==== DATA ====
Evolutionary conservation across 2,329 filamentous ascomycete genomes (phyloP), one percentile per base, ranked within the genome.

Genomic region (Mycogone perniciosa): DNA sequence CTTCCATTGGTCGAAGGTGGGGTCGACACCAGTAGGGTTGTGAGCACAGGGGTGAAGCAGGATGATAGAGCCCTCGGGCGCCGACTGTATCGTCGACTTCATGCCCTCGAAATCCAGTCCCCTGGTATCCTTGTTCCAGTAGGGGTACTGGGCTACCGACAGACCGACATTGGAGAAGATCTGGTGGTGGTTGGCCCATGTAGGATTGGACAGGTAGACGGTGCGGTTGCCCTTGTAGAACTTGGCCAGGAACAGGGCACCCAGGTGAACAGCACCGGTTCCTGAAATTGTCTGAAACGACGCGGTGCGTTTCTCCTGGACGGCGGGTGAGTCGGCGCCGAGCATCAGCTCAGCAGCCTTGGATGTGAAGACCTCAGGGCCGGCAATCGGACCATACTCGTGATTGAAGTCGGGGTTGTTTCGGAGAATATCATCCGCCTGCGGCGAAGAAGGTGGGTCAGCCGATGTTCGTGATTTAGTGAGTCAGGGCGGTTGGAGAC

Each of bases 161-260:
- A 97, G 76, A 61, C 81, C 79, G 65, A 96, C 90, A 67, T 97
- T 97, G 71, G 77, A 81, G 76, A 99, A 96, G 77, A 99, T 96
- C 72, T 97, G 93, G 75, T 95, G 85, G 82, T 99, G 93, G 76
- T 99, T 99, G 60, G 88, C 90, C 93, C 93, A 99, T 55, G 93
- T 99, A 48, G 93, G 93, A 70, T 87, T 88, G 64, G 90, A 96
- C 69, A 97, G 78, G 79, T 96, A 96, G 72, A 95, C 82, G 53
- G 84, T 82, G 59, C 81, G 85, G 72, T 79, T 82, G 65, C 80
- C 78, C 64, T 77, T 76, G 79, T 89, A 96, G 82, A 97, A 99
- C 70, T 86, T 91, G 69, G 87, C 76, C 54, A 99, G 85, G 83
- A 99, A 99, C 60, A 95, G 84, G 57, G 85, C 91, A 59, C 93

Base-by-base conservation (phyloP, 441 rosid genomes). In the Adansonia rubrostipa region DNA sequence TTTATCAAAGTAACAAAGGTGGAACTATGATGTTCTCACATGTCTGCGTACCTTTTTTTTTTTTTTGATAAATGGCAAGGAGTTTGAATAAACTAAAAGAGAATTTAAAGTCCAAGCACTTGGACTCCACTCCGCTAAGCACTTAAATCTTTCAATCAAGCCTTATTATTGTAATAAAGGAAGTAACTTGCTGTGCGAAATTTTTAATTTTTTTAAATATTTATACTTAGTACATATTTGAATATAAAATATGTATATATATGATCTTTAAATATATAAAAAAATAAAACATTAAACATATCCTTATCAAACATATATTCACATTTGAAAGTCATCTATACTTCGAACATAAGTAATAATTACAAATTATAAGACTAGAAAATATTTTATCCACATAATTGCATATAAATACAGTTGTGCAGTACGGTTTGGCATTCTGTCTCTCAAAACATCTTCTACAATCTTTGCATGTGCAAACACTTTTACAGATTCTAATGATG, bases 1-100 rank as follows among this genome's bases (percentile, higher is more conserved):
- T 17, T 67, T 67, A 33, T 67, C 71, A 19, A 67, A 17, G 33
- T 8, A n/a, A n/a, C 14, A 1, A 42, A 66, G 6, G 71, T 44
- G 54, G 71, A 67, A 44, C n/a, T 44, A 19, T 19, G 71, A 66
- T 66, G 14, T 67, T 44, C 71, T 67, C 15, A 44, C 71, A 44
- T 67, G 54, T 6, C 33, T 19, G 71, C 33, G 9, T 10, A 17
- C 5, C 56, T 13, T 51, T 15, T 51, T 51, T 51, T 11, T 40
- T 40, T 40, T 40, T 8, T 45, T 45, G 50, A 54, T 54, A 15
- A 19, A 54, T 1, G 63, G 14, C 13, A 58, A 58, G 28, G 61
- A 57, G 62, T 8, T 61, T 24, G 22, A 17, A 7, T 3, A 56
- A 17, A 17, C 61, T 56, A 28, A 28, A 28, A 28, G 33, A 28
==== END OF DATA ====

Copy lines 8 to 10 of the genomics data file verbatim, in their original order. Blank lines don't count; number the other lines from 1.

- T 99, A 48, G 93, G 93, A 70, T 87, T 88, G 64, G 90, A 96
- C 69, A 97, G 78, G 79, T 96, A 96, G 72, A 95, C 82, G 53
- G 84, T 82, G 59, C 81, G 85, G 72, T 79, T 82, G 65, C 80